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Open AccessArticle

Parents’ Perception of Their 2–10-Year-Old Children’s Contribution to The Dyadic Parent-Child Relationship in Terms of Positive and Negative Behaviors

1
Department of Child and Adolescent Psychiatry, Psychosomatics and Psychotherapy, Leopoldina Hospital, 97422 Schweinfurt, Germany
2
Department of Child and Adolescent Psychiatry, Psychosomatics and Psychotherapy, University of Würzburg, 97080 Würzburg, Germany
3
Department of Psychology, Technical University of Braunschweig, 38106 Braunschweig, Germany
4
Department of Child and Adolescent Psychiatry, Psychosomatics and Psychotherapy, Philipps University, 35033 Marburg, Germany
5
Department of Psychology, University of Bremen, 28359 Bremen, Germany
*
Author to whom correspondence should be addressed.
Int. J. Environ. Res. Public Health 2019, 16(7), 1123; https://doi.org/10.3390/ijerph16071123
Received: 10 March 2019 / Revised: 18 March 2019 / Accepted: 21 March 2019 / Published: 28 March 2019
(This article belongs to the Special Issue Parenting and Offspring Health and Well-Being)
Parent-child relationship is developed and changed through reciprocal interactions between a child and his/her parent, and these interactions can strongly influence the child’s development across domains (e.g., emotional, physical, and intellectual). However, little is known about the parental perception of the child’s contribution to the dyadic parent-child relationship in terms of positive and negative behaviors. We therefore aimed to develop and validate an economical parent-report instrument to assess these important aspects. The validation study included 1642 mothers (Mage = 37.1) and 1068 fathers (Mage = 40.4) of 1712 children aged 2–10 years (Mage = 6.6) who completed the new instrument, the Child Relationship Behavior Inventory (CRBI). Statistical results indicated that the CRBI is a reliable and valid measure. Mothers reported more positive child behaviors towards them, whereas fathers perceived fewer problems with problematic relationship behavior than mothers. In their parents’ perception, girls showed more positive and less problematic relationship behaviors than boys. The frequency of problematic child relationship behavior significantly decreased with increasing child age while positive relationship behavior did not show any correlation with the child’s age. To assess both positive and negative child relationship behaviors could be helpful to better understand the relevance of these different aspects for the development of the parent-child relationship. View Full-Text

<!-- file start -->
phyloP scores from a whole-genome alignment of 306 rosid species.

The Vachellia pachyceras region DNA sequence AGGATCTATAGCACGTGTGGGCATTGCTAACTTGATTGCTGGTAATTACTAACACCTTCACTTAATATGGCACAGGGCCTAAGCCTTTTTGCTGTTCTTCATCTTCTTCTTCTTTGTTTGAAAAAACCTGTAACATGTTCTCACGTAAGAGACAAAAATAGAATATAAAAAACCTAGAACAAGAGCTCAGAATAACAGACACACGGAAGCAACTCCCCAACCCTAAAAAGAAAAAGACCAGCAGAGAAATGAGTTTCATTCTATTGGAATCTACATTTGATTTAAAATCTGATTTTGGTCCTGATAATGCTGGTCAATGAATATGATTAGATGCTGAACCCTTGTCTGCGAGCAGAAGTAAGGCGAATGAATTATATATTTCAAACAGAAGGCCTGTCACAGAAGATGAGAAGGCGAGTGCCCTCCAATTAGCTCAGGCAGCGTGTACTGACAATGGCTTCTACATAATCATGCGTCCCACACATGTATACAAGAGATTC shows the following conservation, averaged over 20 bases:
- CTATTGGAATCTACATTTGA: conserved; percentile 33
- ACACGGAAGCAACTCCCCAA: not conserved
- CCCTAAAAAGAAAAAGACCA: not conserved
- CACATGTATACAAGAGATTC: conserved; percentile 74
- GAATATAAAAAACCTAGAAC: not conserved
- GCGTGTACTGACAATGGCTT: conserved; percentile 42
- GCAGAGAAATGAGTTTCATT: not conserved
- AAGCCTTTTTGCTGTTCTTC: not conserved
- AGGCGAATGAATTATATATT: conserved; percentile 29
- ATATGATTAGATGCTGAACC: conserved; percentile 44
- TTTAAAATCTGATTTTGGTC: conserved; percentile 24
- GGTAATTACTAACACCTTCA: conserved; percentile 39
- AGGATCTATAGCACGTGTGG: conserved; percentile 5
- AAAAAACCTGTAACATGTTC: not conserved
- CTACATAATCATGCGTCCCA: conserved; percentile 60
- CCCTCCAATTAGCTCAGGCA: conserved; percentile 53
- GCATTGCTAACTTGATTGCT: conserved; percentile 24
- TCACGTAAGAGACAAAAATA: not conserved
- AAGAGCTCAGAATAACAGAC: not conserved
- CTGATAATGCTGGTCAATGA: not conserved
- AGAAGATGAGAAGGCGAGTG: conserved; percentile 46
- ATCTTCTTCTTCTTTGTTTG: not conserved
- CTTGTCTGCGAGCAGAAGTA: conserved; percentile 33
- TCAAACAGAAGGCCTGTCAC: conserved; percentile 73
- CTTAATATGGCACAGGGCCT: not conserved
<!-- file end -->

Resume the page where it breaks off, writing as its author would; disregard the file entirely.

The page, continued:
Keywords: parent-child relationship; child behavior; parental perception; inventory parent-child relationship; child behavior; parental perception; inventory
MDPI and ACS Style

Briegel, W.; Greuel, J.; Stroth, S.; Heinrichs, N. Parents’ Perception of Their 2–10-Year-Old Children’s Contribution to The Dyadic Parent-Child Relationship in Terms of Positive and Negative Behaviors. Int. J. Environ. Res. Public Health 2019, 16, 1123.

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